The beneficial effects of the enriched gestation environment were attributed to less social aggression between sows and increased possibilities for foraging and exploration. To see whether a more commercially applicable enrichment regime in gestation could achieve the same effects, a second experiment was carried out to compare the same commercial control with a treatment in which the pen provided the same space allowance, but was enriched by providing pieces of oak hanging by a chain and straw pellets daily in a trough. Once again, they were able to show that this treatment reduced the maternal cortisol level in pregnancy. Although there was no influence on piglet birth weight and markers of piglet metabolic status, the proportion of piglets that died at birth and within 12h of birth was again lower in litters from enriched sows (6.6% vs 11.1%).
Whilst these experiments focussed on long-term housing stress, another programme of work within the PROHEALTH project looked at more short-term interventions to reduce stress of sows prior to farrowing. As farming systems become larger and more automated, the level of contact between sows and their human caretakers is reduced. As a result, sows which only receive human contact during necessary, often unpleasant, treatments such as vaccination become fearful in the presence of humans. This can again raise stress hormone levels when they cannot escape proximity, such as when placed in a farrowing pen or crate. Work by SEGES, the Danish project partner, demonstrated that this fearfulness could be reduced by a relatively short period of positive handling . Sows which experienced gentle scratching for 15 seconds per day in the period from transfer to the farrowing accommodation until giving birth showed reduced levels of fear, as indicated by their approach or withdrawal response to a human. In the same experiment, it was noted that playing music in the farrowing house also seemed to have a calming effect on the animals. To see if these fear reducing treatments could translate into improved piglet survival, a large-scale production experiment was carried out by Vedanko BVBA, a Belgian commercial partner in the project . In a study involving more than a thousand sows, they found that the application of these two sow-calming treatments, gentle scratching and music, significantly reduced piglet mortality between birth and weaning by 3.4%.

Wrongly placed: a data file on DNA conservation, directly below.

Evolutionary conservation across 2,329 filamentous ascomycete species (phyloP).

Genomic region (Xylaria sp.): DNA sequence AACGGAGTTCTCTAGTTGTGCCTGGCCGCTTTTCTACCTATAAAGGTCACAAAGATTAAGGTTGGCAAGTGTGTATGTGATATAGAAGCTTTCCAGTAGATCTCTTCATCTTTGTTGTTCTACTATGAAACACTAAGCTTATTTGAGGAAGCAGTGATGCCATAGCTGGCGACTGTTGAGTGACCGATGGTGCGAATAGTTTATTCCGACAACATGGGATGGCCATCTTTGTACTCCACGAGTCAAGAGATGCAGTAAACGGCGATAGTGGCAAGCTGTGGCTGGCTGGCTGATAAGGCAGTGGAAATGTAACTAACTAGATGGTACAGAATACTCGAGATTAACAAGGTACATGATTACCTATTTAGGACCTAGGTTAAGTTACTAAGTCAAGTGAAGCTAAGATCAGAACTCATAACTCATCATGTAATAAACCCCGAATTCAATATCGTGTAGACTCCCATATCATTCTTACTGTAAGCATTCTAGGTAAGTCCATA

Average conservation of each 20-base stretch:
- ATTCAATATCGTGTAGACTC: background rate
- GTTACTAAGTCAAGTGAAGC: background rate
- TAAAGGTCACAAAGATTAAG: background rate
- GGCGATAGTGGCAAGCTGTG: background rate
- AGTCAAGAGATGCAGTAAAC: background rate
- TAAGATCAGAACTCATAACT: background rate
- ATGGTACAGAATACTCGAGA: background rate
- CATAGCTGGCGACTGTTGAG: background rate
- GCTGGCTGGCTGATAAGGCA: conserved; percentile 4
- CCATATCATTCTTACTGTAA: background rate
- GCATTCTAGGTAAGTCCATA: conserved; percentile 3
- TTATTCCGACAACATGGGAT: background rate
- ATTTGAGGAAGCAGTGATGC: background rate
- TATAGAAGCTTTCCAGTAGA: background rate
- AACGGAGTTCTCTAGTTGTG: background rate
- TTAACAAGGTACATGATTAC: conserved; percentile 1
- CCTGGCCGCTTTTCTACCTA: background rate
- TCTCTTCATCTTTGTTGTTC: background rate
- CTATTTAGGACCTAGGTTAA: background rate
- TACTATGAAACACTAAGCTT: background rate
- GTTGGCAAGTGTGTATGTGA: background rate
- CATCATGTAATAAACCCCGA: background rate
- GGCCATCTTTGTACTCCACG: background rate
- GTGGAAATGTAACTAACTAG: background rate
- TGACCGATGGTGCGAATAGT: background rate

What has been clearly shown by these different experiments in the PROHEALTH project (Figure 2) is that, as the challenges of prolificacy continue to increase in pig farms, paying attention to reducing sow stress during pregnancy will be an important part of future strategies to improve piglet survival.
Figure 2. The effect of improving sow welfare on total pre-weaning piglet mortality (including stillbirths) in three PROHEALTH studies